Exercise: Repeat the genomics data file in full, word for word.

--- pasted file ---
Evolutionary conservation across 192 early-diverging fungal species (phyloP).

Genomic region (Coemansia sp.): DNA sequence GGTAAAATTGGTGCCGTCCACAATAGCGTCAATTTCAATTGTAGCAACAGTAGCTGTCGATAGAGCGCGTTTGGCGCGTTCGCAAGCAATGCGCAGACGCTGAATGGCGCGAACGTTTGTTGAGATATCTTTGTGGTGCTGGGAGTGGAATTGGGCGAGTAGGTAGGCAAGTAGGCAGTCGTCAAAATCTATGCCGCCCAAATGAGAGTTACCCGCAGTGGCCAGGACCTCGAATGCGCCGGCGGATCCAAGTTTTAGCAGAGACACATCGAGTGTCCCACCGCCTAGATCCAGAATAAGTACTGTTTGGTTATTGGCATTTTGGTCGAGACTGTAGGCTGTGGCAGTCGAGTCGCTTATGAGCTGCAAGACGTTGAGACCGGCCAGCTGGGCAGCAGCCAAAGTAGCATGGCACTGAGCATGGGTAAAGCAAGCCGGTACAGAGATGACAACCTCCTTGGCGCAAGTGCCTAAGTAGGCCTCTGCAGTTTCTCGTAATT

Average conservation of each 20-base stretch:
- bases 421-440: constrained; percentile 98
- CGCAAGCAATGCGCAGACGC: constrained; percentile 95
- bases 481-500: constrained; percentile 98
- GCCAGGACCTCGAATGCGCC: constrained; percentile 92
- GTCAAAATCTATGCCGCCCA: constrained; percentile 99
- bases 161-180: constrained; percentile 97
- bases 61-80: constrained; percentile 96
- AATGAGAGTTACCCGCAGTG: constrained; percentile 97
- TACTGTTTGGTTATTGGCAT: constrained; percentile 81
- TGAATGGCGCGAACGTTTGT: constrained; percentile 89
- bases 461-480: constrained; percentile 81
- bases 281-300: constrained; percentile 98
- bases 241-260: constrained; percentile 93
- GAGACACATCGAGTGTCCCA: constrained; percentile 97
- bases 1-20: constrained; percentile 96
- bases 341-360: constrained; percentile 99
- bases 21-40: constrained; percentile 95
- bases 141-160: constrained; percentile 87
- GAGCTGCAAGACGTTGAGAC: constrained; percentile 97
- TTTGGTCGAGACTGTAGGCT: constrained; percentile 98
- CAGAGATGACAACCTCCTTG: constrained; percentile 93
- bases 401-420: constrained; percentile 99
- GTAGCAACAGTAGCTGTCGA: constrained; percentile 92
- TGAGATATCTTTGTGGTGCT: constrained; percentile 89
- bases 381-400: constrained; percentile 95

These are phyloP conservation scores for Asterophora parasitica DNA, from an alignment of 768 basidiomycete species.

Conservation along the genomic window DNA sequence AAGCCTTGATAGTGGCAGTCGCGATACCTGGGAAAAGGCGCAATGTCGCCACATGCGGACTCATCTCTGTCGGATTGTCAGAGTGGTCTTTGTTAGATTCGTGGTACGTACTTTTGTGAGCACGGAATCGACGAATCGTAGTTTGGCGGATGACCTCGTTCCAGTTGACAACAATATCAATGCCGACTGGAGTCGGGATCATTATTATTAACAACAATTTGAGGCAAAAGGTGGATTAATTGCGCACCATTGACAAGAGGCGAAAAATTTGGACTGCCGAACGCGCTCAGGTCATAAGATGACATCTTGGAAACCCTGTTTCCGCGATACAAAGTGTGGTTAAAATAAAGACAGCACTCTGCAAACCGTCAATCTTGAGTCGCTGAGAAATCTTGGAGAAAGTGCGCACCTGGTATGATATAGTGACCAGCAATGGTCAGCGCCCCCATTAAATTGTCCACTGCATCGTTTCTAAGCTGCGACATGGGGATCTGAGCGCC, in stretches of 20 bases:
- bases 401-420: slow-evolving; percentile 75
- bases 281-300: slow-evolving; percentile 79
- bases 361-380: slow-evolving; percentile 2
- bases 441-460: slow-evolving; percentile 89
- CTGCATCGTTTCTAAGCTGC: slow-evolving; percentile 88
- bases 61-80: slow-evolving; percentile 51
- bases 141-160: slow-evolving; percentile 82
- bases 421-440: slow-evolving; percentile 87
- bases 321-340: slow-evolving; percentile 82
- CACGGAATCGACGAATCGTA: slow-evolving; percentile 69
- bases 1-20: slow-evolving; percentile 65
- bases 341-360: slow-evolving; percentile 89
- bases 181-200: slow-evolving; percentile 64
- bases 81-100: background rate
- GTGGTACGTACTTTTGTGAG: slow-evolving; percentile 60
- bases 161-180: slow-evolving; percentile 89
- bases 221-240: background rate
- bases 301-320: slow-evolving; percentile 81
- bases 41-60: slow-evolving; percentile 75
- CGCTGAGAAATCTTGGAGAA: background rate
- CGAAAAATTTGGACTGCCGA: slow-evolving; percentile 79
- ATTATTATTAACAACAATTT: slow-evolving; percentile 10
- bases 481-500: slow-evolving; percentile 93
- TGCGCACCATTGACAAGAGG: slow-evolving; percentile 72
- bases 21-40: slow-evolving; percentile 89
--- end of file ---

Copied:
Evolutionary conservation across 192 early-diverging fungal species (phyloP).

Genomic region (Coemansia sp.): DNA sequence GGTAAAATTGGTGCCGTCCACAATAGCGTCAATTTCAATTGTAGCAACAGTAGCTGTCGATAGAGCGCGTTTGGCGCGTTCGCAAGCAATGCGCAGACGCTGAATGGCGCGAACGTTTGTTGAGATATCTTTGTGGTGCTGGGAGTGGAATTGGGCGAGTAGGTAGGCAAGTAGGCAGTCGTCAAAATCTATGCCGCCCAAATGAGAGTTACCCGCAGTGGCCAGGACCTCGAATGCGCCGGCGGATCCAAGTTTTAGCAGAGACACATCGAGTGTCCCACCGCCTAGATCCAGAATAAGTACTGTTTGGTTATTGGCATTTTGGTCGAGACTGTAGGCTGTGGCAGTCGAGTCGCTTATGAGCTGCAAGACGTTGAGACCGGCCAGCTGGGCAGCAGCCAAAGTAGCATGGCACTGAGCATGGGTAAAGCAAGCCGGTACAGAGATGACAACCTCCTTGGCGCAAGTGCCTAAGTAGGCCTCTGCAGTTTCTCGTAATT

Average conservation of each 20-base stretch:
- bases 421-440: constrained; percentile 98
- CGCAAGCAATGCGCAGACGC: constrained; percentile 95
- bases 481-500: constrained; percentile 98
- GCCAGGACCTCGAATGCGCC: constrained; percentile 92
- GTCAAAATCTATGCCGCCCA: constrained; percentile 99
- bases 161-180: constrained; percentile 97
- bases 61-80: constrained; percentile 96
- AATGAGAGTTACCCGCAGTG: constrained; percentile 97
- TACTGTTTGGTTATTGGCAT: constrained; percentile 81
- TGAATGGCGCGAACGTTTGT: constrained; percentile 89
- bases 461-480: constrained; percentile 81
- bases 281-300: constrained; percentile 98
- bases 241-260: constrained; percentile 93
- GAGACACATCGAGTGTCCCA: constrained; percentile 97
- bases 1-20: constrained; percentile 96
- bases 341-360: constrained; percentile 99
- bases 21-40: constrained; percentile 95
- bases 141-160: constrained; percentile 87
- GAGCTGCAAGACGTTGAGAC: constrained; percentile 97
- TTTGGTCGAGACTGTAGGCT: constrained; percentile 98
- CAGAGATGACAACCTCCTTG: constrained; percentile 93
- bases 401-420: constrained; percentile 99
- GTAGCAACAGTAGCTGTCGA: constrained; percentile 92
- TGAGATATCTTTGTGGTGCT: constrained; percentile 89
- bases 381-400: constrained; percentile 95

These are phyloP conservation scores for Asterophora parasitica DNA, from an alignment of 768 basidiomycete species.

Conservation along the genomic window DNA sequence AAGCCTTGATAGTGGCAGTCGCGATACCTGGGAAAAGGCGCAATGTCGCCACATGCGGACTCATCTCTGTCGGATTGTCAGAGTGGTCTTTGTTAGATTCGTGGTACGTACTTTTGTGAGCACGGAATCGACGAATCGTAGTTTGGCGGATGACCTCGTTCCAGTTGACAACAATATCAATGCCGACTGGAGTCGGGATCATTATTATTAACAACAATTTGAGGCAAAAGGTGGATTAATTGCGCACCATTGACAAGAGGCGAAAAATTTGGACTGCCGAACGCGCTCAGGTCATAAGATGACATCTTGGAAACCCTGTTTCCGCGATACAAAGTGTGGTTAAAATAAAGACAGCACTCTGCAAACCGTCAATCTTGAGTCGCTGAGAAATCTTGGAGAAAGTGCGCACCTGGTATGATATAGTGACCAGCAATGGTCAGCGCCCCCATTAAATTGTCCACTGCATCGTTTCTAAGCTGCGACATGGGGATCTGAGCGCC, in stretches of 20 bases:
- bases 401-420: slow-evolving; percentile 75
- bases 281-300: slow-evolving; percentile 79
- bases 361-380: slow-evolving; percentile 2
- bases 441-460: slow-evolving; percentile 89
- CTGCATCGTTTCTAAGCTGC: slow-evolving; percentile 88
- bases 61-80: slow-evolving; percentile 51
- bases 141-160: slow-evolving; percentile 82
- bases 421-440: slow-evolving; percentile 87
- bases 321-340: slow-evolving; percentile 82
- CACGGAATCGACGAATCGTA: slow-evolving; percentile 69
- bases 1-20: slow-evolving; percentile 65
- bases 341-360: slow-evolving; percentile 89
- bases 181-200: slow-evolving; percentile 64
- bases 81-100: background rate
- GTGGTACGTACTTTTGTGAG: slow-evolving; percentile 60
- bases 161-180: slow-evolving; percentile 89
- bases 221-240: background rate
- bases 301-320: slow-evolving; percentile 81
- bases 41-60: slow-evolving; percentile 75
- CGCTGAGAAATCTTGGAGAA: background rate
- CGAAAAATTTGGACTGCCGA: slow-evolving; percentile 79
- ATTATTATTAACAACAATTT: slow-evolving; percentile 10
- bases 481-500: slow-evolving; percentile 93
- TGCGCACCATTGACAAGAGG: slow-evolving; percentile 72
- bases 21-40: slow-evolving; percentile 89